A group of 15 fraudsters in Russia with identical IP addresses (a fraud ring), who Sift named “Bargain Bear,” worked together to test dozens of credit cards and digital wallets by posting fraudulent content listings on an e-commerce marketplace.
Sift’s Data Science team uncovered sinister behavior on an e-commerce marketplace: a fraud ring using fake content listings to execute a classic card-testing scheme.
Using these fake listings, they sold items to each other in order to vet stolen data, “negotiating” the costs of those items down so that the exchanges appeared more legitimate. This allowed Bargain Bear to test payment information in order to make much larger purchases thereafter.
The attempted scam also sought to bolster the fraud ring’s legitimacy on the marketplace by having the “buyer” post positive, yet fake, reviews.
Brand Loyalty Threatened
The Digital Trust & Safety Index reveals the true cost of content fraud as brand abandonment.
Content fraud decimates brand loyalty. Content abuse is typically financially motivated. The content is designed to facilitate scams making up nearly half of the attacks that were blocked.
Slightly more than half (56 percent) of consumers surveyed reported that if they discovered that their personal information had been exposed as a result of a scam on a website, they would stop using the site or service and choose a different provider.
Using the pandemic as cover, content scammers focused on ticketing sites. The ticketing and events space was hit the hardest by attempted content abuse since the start of 2020.
Those sites also experienced record drops in event volume (down 84 percent from April 2019) as large gatherings of any kind became impossible. Research shows that fraudsters have maintained their focus on businesses struggling amid the pandemic.
Caught in the Act
Sift’s research showed that a significant percentage of consumers recognized fake content and its consequences. Sift’s survey showed that 67 percent of those polled believe they come across some type of fraudulent content or false information on a daily, weekly, or monthly basis.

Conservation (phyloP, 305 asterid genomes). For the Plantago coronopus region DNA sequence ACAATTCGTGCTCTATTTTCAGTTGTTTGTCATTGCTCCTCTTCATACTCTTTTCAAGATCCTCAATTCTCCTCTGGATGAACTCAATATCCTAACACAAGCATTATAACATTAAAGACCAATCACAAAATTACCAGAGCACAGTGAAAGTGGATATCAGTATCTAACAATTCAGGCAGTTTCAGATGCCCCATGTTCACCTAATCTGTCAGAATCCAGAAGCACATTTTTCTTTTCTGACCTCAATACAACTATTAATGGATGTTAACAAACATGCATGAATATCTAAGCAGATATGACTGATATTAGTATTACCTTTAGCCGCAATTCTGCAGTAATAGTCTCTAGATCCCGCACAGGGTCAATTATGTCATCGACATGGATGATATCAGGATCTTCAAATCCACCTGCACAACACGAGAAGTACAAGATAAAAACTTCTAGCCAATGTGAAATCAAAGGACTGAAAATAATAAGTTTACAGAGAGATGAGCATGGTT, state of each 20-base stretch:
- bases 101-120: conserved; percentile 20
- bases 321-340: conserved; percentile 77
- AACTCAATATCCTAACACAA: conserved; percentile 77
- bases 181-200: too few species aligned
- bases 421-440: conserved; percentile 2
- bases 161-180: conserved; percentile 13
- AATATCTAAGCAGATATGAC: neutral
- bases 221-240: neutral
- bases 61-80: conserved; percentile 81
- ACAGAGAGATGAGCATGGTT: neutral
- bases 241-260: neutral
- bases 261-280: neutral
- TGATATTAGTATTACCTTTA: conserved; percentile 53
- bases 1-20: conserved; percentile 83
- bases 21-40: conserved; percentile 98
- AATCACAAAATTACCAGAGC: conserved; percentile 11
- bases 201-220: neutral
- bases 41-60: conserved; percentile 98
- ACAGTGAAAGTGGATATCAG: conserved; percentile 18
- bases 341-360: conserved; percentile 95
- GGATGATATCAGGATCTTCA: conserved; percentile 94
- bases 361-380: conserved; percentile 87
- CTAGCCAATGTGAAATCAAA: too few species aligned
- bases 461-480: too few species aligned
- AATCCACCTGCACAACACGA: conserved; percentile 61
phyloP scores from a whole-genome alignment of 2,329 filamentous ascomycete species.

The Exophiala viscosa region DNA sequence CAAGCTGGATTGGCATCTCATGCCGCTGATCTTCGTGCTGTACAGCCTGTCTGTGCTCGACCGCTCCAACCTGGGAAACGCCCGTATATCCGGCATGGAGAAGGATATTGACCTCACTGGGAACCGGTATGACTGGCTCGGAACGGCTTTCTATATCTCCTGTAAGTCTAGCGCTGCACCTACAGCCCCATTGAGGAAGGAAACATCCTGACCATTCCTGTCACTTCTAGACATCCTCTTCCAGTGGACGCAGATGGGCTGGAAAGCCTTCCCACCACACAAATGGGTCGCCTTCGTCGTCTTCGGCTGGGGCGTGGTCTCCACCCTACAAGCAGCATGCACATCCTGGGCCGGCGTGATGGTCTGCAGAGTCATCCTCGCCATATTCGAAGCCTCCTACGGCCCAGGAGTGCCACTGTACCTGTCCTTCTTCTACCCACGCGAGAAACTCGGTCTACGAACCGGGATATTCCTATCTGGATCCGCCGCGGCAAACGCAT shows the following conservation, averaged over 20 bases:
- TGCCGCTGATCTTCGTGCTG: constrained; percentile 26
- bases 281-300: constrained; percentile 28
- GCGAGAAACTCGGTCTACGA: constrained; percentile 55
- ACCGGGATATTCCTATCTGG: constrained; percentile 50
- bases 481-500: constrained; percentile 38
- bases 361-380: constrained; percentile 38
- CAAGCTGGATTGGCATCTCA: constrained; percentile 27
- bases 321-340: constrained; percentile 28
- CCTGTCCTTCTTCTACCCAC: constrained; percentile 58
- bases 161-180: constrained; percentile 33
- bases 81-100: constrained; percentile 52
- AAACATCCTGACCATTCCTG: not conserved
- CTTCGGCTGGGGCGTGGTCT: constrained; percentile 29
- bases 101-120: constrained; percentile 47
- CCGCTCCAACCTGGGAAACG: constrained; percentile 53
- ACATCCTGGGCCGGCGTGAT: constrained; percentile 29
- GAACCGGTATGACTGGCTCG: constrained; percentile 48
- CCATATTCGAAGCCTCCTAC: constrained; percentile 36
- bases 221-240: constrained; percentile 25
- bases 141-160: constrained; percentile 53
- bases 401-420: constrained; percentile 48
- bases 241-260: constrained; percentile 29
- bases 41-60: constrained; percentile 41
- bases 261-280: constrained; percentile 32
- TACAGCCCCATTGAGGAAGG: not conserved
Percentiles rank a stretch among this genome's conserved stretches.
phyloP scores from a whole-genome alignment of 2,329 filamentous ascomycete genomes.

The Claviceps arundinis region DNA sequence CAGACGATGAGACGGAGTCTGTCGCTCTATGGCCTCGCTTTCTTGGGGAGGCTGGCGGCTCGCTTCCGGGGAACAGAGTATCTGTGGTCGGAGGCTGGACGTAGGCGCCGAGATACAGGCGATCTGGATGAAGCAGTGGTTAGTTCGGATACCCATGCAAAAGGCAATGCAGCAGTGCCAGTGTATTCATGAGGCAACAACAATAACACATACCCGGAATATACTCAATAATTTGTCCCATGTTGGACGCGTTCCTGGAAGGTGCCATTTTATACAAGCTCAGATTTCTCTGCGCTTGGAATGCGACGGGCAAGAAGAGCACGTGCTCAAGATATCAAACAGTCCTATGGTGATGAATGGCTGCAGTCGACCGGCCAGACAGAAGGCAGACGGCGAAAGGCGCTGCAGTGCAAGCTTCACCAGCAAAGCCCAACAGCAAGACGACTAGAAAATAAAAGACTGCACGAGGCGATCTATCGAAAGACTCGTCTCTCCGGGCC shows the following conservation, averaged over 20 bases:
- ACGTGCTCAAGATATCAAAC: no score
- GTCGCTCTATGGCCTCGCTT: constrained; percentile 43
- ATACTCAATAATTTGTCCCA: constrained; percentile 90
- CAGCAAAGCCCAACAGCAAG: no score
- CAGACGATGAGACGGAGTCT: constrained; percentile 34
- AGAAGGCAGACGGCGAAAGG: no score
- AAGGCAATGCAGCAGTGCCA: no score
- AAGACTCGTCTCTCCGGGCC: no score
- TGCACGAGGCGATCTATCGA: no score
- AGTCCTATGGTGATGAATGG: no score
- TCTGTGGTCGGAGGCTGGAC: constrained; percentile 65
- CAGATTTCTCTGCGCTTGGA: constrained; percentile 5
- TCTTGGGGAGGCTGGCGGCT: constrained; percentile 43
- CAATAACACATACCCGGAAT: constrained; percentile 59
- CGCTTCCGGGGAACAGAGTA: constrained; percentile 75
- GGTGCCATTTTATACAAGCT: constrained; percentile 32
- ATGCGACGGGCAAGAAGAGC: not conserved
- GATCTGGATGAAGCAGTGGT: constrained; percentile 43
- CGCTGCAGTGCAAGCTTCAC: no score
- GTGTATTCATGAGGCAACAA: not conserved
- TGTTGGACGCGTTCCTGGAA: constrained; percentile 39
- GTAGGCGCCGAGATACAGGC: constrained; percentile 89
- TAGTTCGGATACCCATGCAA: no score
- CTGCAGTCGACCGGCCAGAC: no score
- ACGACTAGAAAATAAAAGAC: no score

That survey also showed that 94 percent of the responding consumers deem content to be suspicious based on conspicuous factors. These include pie-in-the-sky promises, multiple typos or grammatical errors, outlandish claims, or a lack of identity information from the person posting it.
The Sift Digital Trust & Safety Index gives online merchants visibility into the covert economics that injure businesses. It also provides merchants with industry expertise to help businesses protect their customers without losing money or momentum.
More COVID-19 Fraud Tactics
Sift has tracked how fraud rates and event volumes are changing each week across multiple e-commerce verticals in response to the pandemic since March of 2020. The pandemic is causing acute effects within the economy that fraudsters are monetizing, according to Sift’s research. These ploys directly victimize merchants as well as consumers.
Criminal tactics include using text messages to encourage stockpiling of products and sowing fear about quarantine restrictions. Other tactics include emails sent to consumers to trick them into believing a vaccine exists and is being withheld, proffering fake treatments, and offering refunds to people whose plans were disrupted by travel bans.
The fraud does not end there. Fraudsters manipulate social media posts to pose as medical representatives with access to tests and antiviral medications for a fee.
3 Ways to Scale Ecommerce with Data
Scaling an ecommerce business requires insights into the market, consumers, and products. In this post, I’ll address each aspect and how data can help.
An understanding of selling platforms, consumer trends, and competition is critical.
For platforms, can you expand your products and brand by selling on marketplaces such as Amazon, Walmart, or Etsy? An easy way to test is by searching for products that are similar to yours on those marketplaces to understand the competition and the potential profit margin. Another key data point is the size of the marketplace. Larger sites such as Amazon may provide more traffic but with a smaller profit margin. Also, foreign marketplaces can open new geographic regions.